There are several types of legal structures used by charities. Different obligations apply to each type. Your charity’s legal structure affects many things, such as:
its reporting and governance requirements to the government agency that incorporated (registered) it
its ability to operate outside the state it is registered in without further registration, or
its eligibility for certain tax concessions.
The types listed here are examples of the most common legal structures, but there are others (such as trusts and unincorporated associations).
Charities incorporated as companies, registered Australian bodies and foreign companies are registered under the Corporations Act 2001 (Cth) and are regulated by the Australian Securities and Investments Commission (ASIC). Read more about companies limited by guarantee and ASIC/ACNC requirements for charities.
Registered charities that are incorporated as companies or registered with ASIC have many of their notification and reporting obligations to ASIC replaced by obligations to the ACNC.
Some charities are incorporated using the legal structure of ‘cooperative’ and are regulated by state and territory governments. A cooperative is a type of organisation that is owned, controlled and used by its members. There are different kinds of cooperatives. Read more about obligations to state and territory regulators for cooperatives.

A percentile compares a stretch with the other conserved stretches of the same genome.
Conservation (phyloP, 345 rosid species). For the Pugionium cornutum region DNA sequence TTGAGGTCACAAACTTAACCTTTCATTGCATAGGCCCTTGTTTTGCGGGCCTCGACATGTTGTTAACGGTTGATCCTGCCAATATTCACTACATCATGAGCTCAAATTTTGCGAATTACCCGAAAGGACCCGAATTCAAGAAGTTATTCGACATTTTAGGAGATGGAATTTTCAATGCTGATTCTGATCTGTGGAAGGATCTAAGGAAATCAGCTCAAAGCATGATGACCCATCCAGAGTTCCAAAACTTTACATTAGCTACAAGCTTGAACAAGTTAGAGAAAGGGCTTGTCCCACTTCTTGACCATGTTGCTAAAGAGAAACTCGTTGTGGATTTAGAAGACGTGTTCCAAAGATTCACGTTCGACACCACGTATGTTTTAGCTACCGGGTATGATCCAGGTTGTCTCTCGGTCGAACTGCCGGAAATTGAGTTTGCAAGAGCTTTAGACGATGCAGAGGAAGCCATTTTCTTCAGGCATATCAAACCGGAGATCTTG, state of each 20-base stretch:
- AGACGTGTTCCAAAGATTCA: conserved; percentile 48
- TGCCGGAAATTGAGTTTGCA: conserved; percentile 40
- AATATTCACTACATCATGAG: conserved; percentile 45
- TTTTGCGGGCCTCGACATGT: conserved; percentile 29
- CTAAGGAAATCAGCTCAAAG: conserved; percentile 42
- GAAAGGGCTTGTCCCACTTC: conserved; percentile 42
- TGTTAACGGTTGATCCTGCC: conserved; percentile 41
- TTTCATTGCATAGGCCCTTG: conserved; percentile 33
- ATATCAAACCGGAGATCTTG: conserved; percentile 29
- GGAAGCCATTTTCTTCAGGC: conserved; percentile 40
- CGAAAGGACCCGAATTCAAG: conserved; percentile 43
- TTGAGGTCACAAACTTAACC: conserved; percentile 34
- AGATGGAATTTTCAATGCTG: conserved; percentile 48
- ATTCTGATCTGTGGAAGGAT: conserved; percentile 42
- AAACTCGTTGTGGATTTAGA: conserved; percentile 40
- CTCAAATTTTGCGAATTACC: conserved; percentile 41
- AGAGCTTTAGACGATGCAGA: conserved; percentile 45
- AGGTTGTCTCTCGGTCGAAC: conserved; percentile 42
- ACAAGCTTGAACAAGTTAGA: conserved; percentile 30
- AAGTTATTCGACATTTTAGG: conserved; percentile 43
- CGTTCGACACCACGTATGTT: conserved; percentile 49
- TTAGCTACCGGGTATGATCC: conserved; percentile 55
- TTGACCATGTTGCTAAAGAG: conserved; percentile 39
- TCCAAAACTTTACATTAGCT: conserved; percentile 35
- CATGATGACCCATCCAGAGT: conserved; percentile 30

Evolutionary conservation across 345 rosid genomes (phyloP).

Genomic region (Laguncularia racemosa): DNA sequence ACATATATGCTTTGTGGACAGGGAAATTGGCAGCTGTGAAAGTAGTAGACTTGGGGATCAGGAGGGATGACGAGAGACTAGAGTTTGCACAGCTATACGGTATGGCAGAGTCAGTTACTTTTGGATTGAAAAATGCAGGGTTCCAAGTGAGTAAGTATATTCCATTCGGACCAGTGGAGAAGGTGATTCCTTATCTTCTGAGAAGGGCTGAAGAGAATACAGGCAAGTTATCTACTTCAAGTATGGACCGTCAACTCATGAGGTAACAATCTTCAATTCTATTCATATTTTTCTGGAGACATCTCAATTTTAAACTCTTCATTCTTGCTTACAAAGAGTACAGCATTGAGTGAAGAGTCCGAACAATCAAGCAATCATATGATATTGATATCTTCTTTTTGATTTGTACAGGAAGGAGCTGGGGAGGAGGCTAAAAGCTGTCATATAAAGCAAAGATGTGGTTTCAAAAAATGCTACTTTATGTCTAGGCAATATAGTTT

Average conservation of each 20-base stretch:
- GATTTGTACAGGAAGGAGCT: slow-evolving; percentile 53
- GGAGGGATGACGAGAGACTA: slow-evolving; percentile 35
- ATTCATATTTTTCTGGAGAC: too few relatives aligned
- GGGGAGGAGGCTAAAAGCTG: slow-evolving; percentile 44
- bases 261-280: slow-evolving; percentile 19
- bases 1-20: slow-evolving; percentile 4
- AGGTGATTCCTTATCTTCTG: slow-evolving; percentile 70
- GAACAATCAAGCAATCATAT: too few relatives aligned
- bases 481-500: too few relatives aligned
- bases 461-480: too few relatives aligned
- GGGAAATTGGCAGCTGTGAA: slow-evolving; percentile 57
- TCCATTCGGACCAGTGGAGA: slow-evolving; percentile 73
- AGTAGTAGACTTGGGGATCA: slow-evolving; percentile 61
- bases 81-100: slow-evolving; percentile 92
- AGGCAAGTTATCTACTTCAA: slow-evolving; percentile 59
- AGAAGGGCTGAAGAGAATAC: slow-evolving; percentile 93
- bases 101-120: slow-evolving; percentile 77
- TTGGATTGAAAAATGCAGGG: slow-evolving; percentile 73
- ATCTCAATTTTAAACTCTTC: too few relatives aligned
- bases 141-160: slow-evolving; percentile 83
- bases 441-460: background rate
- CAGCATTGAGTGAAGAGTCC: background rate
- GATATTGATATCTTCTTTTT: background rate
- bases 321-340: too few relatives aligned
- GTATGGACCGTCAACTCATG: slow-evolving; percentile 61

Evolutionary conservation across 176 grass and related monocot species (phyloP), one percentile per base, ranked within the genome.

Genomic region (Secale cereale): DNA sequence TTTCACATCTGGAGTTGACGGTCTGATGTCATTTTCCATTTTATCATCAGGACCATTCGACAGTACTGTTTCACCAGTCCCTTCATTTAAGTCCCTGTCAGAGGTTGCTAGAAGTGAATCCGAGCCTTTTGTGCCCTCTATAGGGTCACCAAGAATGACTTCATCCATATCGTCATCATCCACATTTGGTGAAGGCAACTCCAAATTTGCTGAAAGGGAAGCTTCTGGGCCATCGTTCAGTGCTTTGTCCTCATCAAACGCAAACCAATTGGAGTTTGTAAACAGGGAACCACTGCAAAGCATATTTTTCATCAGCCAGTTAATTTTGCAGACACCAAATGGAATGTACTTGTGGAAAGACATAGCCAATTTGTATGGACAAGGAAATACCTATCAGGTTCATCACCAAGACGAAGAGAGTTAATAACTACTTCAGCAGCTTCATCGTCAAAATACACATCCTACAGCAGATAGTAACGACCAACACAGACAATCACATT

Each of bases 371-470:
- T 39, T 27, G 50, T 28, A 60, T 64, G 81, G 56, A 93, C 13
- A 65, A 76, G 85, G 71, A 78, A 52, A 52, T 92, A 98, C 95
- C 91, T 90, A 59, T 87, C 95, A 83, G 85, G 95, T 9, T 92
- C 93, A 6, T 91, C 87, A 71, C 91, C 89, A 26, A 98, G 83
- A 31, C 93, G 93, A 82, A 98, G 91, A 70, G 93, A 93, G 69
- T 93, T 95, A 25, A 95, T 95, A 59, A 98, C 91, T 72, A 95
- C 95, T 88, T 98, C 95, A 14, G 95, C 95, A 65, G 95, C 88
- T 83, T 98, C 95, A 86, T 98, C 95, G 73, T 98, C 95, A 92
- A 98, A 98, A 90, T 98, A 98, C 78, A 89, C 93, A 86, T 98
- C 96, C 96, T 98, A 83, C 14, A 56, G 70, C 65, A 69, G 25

Most charities are incorporated associations and are regulated by state and territory governments. Incorporation is a voluntary, simple and inexpensive means of establishing a legal entity. It is particularly suitable for small, community-based organisations. These charities have 'Inc.’ or ‘Incorporated’ at the end of their name.
Incorporated associations may have obligations to state or territory government regulators, such as providing annual reports or keeping financial records. Charities must still meet these obligations.
Read more about obligations to state and territory regulators for incorporated associations.
Charities registered as Aboriginal and Torres Strait Islander corporations are regulated by the Office of the Registrar of Indigenous Corporations (ORIC). Aboriginal and Torres Strait Islander corporations are a particular type of corporation registered according to the Corporations (Aboriginal and Torres Strait Islander) Act 2006 (Cth) (CATSI Act). These corporations are controlled by Aboriginal and Torres Strait Islander people.
The ACNC and ORIC are working together to try to reduce the number of times Indigenous corporations must report.
Annual reports lodged with ORIC will satisfy your corporation’s reporting obligations to the ACNC.
Find out more about how the ACNC affects your Indigenous corporation.
There are many different types of trusts. Only trusts supporting a charitable purpose that meet legal meaning of charity and our requirements for registration can register as charities with the ACNC.
Read more about Trusts and the ACNC.
An unincorporated association is a type of organisational structure for a charity. Unlike an incorporated structure, an unincorporated association is not a separate legal entity from its members. It is simply the group itself, of people who has agreed to come together to pursue a common purpose, such as to establish a faith community.
Read more about unincorporated associations.